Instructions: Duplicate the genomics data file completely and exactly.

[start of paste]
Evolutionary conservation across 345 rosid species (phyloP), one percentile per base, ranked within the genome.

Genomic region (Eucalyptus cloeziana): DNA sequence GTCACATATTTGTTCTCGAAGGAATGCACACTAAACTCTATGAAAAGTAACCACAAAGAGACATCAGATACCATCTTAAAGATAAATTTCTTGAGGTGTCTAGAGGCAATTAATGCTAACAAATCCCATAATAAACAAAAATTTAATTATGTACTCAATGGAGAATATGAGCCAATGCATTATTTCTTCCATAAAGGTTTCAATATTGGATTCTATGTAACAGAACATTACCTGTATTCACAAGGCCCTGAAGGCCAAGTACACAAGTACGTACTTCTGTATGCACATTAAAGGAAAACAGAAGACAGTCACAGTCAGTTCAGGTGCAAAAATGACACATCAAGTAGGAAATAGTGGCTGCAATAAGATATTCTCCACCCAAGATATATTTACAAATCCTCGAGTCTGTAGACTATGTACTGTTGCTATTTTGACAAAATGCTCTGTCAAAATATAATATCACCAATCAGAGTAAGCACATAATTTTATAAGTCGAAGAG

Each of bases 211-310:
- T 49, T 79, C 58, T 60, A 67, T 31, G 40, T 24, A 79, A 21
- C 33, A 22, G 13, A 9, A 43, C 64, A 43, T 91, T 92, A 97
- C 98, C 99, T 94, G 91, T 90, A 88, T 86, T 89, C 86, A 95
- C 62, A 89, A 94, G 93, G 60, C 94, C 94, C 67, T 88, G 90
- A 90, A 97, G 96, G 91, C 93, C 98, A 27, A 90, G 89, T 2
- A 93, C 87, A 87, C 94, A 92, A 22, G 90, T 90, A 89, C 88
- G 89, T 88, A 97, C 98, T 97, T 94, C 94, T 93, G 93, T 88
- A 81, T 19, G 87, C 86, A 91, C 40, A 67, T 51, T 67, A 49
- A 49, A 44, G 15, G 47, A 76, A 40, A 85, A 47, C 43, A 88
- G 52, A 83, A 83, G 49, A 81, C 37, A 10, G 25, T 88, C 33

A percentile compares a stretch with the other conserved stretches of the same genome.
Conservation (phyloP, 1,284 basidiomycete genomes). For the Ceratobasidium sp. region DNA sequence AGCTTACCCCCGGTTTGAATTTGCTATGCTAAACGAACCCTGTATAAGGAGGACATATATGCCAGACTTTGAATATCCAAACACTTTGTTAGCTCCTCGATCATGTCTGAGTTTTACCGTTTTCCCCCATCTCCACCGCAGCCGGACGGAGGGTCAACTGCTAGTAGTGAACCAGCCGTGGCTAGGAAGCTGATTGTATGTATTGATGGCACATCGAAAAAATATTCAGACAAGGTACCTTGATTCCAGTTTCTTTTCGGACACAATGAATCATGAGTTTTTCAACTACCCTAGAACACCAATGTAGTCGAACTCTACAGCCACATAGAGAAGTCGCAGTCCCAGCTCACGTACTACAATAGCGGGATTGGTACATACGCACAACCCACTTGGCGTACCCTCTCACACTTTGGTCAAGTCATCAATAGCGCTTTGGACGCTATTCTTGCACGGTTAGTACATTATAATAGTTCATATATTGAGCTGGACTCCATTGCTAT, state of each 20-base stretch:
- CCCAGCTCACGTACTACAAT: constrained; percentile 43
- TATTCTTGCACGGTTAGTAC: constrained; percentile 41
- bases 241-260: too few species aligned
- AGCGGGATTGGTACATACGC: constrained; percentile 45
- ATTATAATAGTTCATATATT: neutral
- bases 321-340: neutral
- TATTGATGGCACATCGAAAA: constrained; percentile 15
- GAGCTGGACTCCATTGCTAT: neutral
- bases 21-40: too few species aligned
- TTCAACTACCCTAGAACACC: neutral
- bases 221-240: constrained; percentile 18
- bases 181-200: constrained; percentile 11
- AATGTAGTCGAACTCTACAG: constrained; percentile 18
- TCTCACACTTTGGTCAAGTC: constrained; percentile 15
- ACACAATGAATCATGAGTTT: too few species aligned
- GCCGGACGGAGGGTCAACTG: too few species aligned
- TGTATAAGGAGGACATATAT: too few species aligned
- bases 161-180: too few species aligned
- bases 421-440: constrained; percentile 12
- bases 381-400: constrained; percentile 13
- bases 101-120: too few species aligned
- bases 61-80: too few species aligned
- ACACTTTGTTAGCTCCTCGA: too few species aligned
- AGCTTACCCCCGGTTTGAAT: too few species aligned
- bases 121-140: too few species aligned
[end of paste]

Evolutionary conservation across 345 rosid species (phyloP), one percentile per base, ranked within the genome.

Genomic region (Eucalyptus cloeziana): DNA sequence GTCACATATTTGTTCTCGAAGGAATGCACACTAAACTCTATGAAAAGTAACCACAAAGAGACATCAGATACCATCTTAAAGATAAATTTCTTGAGGTGTCTAGAGGCAATTAATGCTAACAAATCCCATAATAAACAAAAATTTAATTATGTACTCAATGGAGAATATGAGCCAATGCATTATTTCTTCCATAAAGGTTTCAATATTGGATTCTATGTAACAGAACATTACCTGTATTCACAAGGCCCTGAAGGCCAAGTACACAAGTACGTACTTCTGTATGCACATTAAAGGAAAACAGAAGACAGTCACAGTCAGTTCAGGTGCAAAAATGACACATCAAGTAGGAAATAGTGGCTGCAATAAGATATTCTCCACCCAAGATATATTTACAAATCCTCGAGTCTGTAGACTATGTACTGTTGCTATTTTGACAAAATGCTCTGTCAAAATATAATATCACCAATCAGAGTAAGCACATAATTTTATAAGTCGAAGAG

Each of bases 211-310:
- T 49, T 79, C 58, T 60, A 67, T 31, G 40, T 24, A 79, A 21
- C 33, A 22, G 13, A 9, A 43, C 64, A 43, T 91, T 92, A 97
- C 98, C 99, T 94, G 91, T 90, A 88, T 86, T 89, C 86, A 95
- C 62, A 89, A 94, G 93, G 60, C 94, C 94, C 67, T 88, G 90
- A 90, A 97, G 96, G 91, C 93, C 98, A 27, A 90, G 89, T 2
- A 93, C 87, A 87, C 94, A 92, A 22, G 90, T 90, A 89, C 88
- G 89, T 88, A 97, C 98, T 97, T 94, C 94, T 93, G 93, T 88
- A 81, T 19, G 87, C 86, A 91, C 40, A 67, T 51, T 67, A 49
- A 49, A 44, G 15, G 47, A 76, A 40, A 85, A 47, C 43, A 88
- G 52, A 83, A 83, G 49, A 81, C 37, A 10, G 25, T 88, C 33

A percentile compares a stretch with the other conserved stretches of the same genome.
Conservation (phyloP, 1,284 basidiomycete genomes). For the Ceratobasidium sp. region DNA sequence AGCTTACCCCCGGTTTGAATTTGCTATGCTAAACGAACCCTGTATAAGGAGGACATATATGCCAGACTTTGAATATCCAAACACTTTGTTAGCTCCTCGATCATGTCTGAGTTTTACCGTTTTCCCCCATCTCCACCGCAGCCGGACGGAGGGTCAACTGCTAGTAGTGAACCAGCCGTGGCTAGGAAGCTGATTGTATGTATTGATGGCACATCGAAAAAATATTCAGACAAGGTACCTTGATTCCAGTTTCTTTTCGGACACAATGAATCATGAGTTTTTCAACTACCCTAGAACACCAATGTAGTCGAACTCTACAGCCACATAGAGAAGTCGCAGTCCCAGCTCACGTACTACAATAGCGGGATTGGTACATACGCACAACCCACTTGGCGTACCCTCTCACACTTTGGTCAAGTCATCAATAGCGCTTTGGACGCTATTCTTGCACGGTTAGTACATTATAATAGTTCATATATTGAGCTGGACTCCATTGCTAT, state of each 20-base stretch:
- CCCAGCTCACGTACTACAAT: constrained; percentile 43
- TATTCTTGCACGGTTAGTAC: constrained; percentile 41
- bases 241-260: too few species aligned
- AGCGGGATTGGTACATACGC: constrained; percentile 45
- ATTATAATAGTTCATATATT: neutral
- bases 321-340: neutral
- TATTGATGGCACATCGAAAA: constrained; percentile 15
- GAGCTGGACTCCATTGCTAT: neutral
- bases 21-40: too few species aligned
- TTCAACTACCCTAGAACACC: neutral
- bases 221-240: constrained; percentile 18
- bases 181-200: constrained; percentile 11
- AATGTAGTCGAACTCTACAG: constrained; percentile 18
- TCTCACACTTTGGTCAAGTC: constrained; percentile 15
- ACACAATGAATCATGAGTTT: too few species aligned
- GCCGGACGGAGGGTCAACTG: too few species aligned
- TGTATAAGGAGGACATATAT: too few species aligned
- bases 161-180: too few species aligned
- bases 421-440: constrained; percentile 12
- bases 381-400: constrained; percentile 13
- bases 101-120: too few species aligned
- bases 61-80: too few species aligned
- ACACTTTGTTAGCTCCTCGA: too few species aligned
- AGCTTACCCCCGGTTTGAAT: too few species aligned
- bases 121-140: too few species aligned